Lincoln says yes to more fireworks
The Fourth of July has always been a big celebration in Lincoln, but now people who love to blow up fireworks won’t have to drive to another town for the ones that really go boom.
The City Council voted April 12 to allow previously illegal fireworks to be legal within Lincoln city limits. Firecrackers will be allowed, joining a list that has long included sparklers, Vesuvius fountains, spray fountains, torches, color fire cones, star and comet color aerial shells, and color wheels.
Backers of the change argued that it will legalize what residents are already doing. It will also give officials something to tax, sales of the noisy fireworks.
“The changes the City Council made are not going to change what you hear on the third and Fourth of July in Lincoln,” John Spatz, city council member for the northwest district said.
Spatz proposed these changes. He said he was surprised to learn last year that most of the fireworks people set off on July Fourth were illegal to buy or use in Lincoln.
The previous ordinance, in force for more than 25 years, was unenforceable, the councilman argued. He said Lincoln sounds like a war zone every Fourth of July.
Not everything that makes your ears ring will be allowed, however. The city will follow guidelines by the state, which on safety grounds bans bottle rockets, colored sparklers and firecrackers with more than 50 milligrams of explosives.
“What the city of Lincoln did is not going to change anything other than we’re going to generate more revenue here,” Spatz said.
More revenue may be a major reason for letting these once-illegal fireworks come to Lincoln legally. It could take a while for the cash to flow into city coffers, however, as residents stick to old habits and drive outside town, Spatz said. He expects the income to rise over several years.
“I don’t think in year one were going to see the full effect, I think a lot of people are still going to do what they’ve done every year, go out to Eagle, go out to Waverly and buy their fireworks,” Spatz said. “Until they realize that, they can do it in Lincoln.” [media id=17 width=360 height=264]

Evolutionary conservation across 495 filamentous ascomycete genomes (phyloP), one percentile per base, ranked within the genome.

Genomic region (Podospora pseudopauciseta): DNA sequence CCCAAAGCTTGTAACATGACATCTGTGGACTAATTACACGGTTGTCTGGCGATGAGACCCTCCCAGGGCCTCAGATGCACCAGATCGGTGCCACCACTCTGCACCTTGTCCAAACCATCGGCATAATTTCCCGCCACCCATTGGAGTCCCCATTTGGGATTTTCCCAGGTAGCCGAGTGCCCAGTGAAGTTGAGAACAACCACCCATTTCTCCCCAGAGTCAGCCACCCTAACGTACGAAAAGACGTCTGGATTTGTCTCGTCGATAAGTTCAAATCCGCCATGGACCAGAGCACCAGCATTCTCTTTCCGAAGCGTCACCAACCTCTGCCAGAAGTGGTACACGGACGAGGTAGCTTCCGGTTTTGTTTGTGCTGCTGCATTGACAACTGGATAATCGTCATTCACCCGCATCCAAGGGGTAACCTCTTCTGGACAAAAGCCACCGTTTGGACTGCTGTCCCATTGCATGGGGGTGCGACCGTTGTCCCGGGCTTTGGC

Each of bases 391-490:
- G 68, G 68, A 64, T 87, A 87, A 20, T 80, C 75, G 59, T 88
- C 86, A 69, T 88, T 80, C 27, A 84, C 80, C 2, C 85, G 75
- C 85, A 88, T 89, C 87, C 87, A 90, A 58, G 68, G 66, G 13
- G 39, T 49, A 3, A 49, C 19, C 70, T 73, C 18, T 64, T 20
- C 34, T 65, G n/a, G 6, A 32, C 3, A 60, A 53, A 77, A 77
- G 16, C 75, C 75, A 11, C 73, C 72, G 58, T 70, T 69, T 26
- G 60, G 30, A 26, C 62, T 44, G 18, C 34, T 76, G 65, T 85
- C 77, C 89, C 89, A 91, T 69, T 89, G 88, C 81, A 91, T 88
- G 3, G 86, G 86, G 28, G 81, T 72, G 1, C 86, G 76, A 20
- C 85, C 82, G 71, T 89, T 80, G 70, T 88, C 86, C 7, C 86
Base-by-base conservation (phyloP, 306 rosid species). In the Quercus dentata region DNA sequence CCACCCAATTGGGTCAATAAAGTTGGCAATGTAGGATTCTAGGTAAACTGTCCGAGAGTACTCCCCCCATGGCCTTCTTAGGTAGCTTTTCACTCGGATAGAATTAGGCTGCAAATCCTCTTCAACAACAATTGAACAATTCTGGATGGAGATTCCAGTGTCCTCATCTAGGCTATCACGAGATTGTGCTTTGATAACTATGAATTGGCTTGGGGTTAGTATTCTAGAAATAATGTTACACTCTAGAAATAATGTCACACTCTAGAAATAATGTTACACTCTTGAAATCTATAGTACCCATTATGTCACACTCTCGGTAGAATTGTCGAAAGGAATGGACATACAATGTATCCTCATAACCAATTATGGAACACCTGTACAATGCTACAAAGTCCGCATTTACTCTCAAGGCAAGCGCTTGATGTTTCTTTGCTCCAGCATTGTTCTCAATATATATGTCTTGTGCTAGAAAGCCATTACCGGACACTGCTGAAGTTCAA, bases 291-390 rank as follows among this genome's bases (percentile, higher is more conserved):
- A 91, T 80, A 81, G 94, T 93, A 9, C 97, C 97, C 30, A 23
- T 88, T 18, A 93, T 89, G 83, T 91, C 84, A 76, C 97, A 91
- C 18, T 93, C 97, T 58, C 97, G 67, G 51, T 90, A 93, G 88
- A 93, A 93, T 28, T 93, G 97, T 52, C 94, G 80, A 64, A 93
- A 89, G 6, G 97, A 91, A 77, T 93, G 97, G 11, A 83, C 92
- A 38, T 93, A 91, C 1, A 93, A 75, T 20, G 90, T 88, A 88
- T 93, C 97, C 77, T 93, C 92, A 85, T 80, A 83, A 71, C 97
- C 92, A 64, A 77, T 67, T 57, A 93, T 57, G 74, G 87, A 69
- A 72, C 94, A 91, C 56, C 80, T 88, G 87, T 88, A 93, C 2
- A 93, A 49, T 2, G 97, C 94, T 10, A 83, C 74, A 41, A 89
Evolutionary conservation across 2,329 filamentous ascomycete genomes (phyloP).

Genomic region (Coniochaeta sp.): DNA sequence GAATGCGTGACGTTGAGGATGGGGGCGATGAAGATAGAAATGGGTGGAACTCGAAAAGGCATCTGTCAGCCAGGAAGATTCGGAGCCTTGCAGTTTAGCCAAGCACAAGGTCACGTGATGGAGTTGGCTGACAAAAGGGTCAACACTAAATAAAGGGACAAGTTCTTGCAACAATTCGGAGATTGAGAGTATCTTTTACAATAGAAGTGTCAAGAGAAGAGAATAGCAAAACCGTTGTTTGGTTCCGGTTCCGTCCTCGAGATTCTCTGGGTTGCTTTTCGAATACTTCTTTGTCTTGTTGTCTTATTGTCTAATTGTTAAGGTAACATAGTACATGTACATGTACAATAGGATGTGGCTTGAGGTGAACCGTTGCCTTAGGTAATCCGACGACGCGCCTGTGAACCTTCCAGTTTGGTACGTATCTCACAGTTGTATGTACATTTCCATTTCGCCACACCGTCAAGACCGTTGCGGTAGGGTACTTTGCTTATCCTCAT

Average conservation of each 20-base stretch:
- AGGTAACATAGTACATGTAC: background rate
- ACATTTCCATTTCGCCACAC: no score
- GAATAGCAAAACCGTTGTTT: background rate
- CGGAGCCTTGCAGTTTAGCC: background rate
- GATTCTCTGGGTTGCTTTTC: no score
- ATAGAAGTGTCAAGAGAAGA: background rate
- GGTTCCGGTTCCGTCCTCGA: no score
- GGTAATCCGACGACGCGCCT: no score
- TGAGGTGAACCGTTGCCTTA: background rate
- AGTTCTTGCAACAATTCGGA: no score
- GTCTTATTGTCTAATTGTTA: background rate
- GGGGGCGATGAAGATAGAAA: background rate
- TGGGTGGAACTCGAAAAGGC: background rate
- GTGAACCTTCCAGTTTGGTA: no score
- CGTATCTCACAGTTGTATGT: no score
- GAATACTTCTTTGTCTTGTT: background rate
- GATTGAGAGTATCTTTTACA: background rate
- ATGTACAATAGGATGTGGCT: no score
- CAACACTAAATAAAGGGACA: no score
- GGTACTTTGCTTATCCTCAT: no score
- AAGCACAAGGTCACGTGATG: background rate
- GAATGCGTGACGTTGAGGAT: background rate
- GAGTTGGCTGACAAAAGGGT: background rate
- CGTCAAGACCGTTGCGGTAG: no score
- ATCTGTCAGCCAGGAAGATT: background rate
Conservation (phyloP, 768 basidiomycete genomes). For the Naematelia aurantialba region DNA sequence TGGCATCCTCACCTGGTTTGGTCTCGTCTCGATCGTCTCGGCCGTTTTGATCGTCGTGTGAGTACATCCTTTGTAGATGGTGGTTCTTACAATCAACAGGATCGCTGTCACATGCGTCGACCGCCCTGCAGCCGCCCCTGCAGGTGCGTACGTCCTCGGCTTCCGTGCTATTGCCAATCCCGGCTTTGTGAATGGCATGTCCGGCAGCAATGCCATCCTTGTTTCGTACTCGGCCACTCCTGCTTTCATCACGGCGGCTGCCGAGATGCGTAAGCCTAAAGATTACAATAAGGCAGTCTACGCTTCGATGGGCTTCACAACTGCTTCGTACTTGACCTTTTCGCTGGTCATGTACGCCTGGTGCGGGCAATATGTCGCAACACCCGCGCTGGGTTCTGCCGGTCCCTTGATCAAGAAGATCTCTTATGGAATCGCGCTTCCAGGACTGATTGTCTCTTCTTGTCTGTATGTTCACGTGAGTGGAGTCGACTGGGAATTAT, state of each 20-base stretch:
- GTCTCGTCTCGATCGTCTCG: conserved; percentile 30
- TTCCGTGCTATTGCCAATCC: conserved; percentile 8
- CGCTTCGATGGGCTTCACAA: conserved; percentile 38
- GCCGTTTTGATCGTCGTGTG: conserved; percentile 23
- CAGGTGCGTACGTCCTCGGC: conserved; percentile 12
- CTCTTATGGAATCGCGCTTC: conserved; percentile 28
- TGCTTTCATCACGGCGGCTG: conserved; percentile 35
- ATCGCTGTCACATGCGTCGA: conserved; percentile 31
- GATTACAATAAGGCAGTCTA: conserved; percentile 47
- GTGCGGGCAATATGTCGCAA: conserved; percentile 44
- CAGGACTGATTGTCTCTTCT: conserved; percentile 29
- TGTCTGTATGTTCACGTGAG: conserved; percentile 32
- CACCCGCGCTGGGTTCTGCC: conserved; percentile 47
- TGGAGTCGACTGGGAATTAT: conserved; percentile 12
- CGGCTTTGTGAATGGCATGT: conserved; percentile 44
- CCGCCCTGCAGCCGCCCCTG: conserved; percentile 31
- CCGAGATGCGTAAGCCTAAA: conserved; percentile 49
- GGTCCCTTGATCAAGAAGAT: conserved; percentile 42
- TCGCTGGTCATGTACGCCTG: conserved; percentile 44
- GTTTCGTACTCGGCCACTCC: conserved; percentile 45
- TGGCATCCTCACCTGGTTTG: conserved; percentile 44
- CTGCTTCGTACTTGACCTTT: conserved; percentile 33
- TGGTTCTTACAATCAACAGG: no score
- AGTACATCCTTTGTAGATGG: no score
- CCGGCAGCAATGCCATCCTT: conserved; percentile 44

Residents of Lincoln have been shooting off illegal fireworks for years, but this Fourth of July it will be different. For more information click the video above.
This year, the legal list put together by the state’s fire marshal stretches some 29 pages. But this list could get even longer after Aug. 30, because that’s when a bill the governor recently signed becomes law. State lawmakers changed the Nebraska law so it ended the need to have the fire marshal test fireworks.
Currently the law has the fire marshal keep a list of fireworks that can be sold in Nebraska and the marshal updates it annually. Distributors who want to add fireworks to the list must test them for the marshal in September, and then the state will decide if they can be added. After that, the state will rely on federal testing.
Over time, Spatz expects that revenue effect could be hefty.
“On the third and the fourth, I will go to bed and I will just hear constant explosions,” Spatz said. “And the sad thing is everyone was buying these fireworks outside of Lincoln, we have lost thousands and thousands of dollars.”
The change has some fans. Noah Knisely, 25 of Lincoln, said when he was in middle school he would go out of town to buy black cats and artillery shells, some of his favorites, he said.
But now that Knisely can stay in Lincoln to buy his fireworks he said, of course he will. But he doesn’t think it’s going to make any difference in Lincoln.
“Maybe a few more people will light them off, but I think the people that didn’t like the big ones are probably the ones with little kids who don’t like big noise,” Knisely said.